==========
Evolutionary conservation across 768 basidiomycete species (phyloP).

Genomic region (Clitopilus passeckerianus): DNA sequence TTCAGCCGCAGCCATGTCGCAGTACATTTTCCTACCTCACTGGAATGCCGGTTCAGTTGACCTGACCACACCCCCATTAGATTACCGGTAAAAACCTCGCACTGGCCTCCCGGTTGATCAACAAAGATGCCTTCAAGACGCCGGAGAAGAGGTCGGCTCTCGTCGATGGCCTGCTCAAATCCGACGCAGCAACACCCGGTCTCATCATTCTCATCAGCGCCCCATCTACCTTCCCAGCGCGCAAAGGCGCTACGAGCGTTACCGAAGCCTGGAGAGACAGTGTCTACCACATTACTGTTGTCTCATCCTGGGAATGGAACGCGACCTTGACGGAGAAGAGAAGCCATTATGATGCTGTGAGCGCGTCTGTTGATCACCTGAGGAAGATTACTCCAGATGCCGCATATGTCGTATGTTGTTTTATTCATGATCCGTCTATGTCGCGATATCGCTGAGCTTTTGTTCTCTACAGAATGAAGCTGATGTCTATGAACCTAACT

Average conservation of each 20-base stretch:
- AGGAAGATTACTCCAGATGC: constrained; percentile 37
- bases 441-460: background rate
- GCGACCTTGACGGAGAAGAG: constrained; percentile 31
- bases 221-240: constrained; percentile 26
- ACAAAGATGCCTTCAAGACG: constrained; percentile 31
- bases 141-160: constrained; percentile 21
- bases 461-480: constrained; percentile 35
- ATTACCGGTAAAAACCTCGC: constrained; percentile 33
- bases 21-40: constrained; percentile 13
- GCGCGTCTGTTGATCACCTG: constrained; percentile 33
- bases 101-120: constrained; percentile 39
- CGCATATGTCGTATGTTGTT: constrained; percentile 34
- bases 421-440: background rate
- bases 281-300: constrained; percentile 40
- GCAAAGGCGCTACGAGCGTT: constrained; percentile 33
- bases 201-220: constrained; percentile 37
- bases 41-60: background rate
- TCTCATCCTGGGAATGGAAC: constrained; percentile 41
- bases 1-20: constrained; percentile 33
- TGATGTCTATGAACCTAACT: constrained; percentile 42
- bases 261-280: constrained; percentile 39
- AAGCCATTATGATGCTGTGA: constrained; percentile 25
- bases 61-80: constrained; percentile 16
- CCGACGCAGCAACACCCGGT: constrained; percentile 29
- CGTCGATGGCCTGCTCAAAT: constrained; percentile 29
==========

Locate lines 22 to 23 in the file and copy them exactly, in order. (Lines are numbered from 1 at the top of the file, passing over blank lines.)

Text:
- bases 1-20: constrained; percentile 33
- TGATGTCTATGAACCTAACT: constrained; percentile 42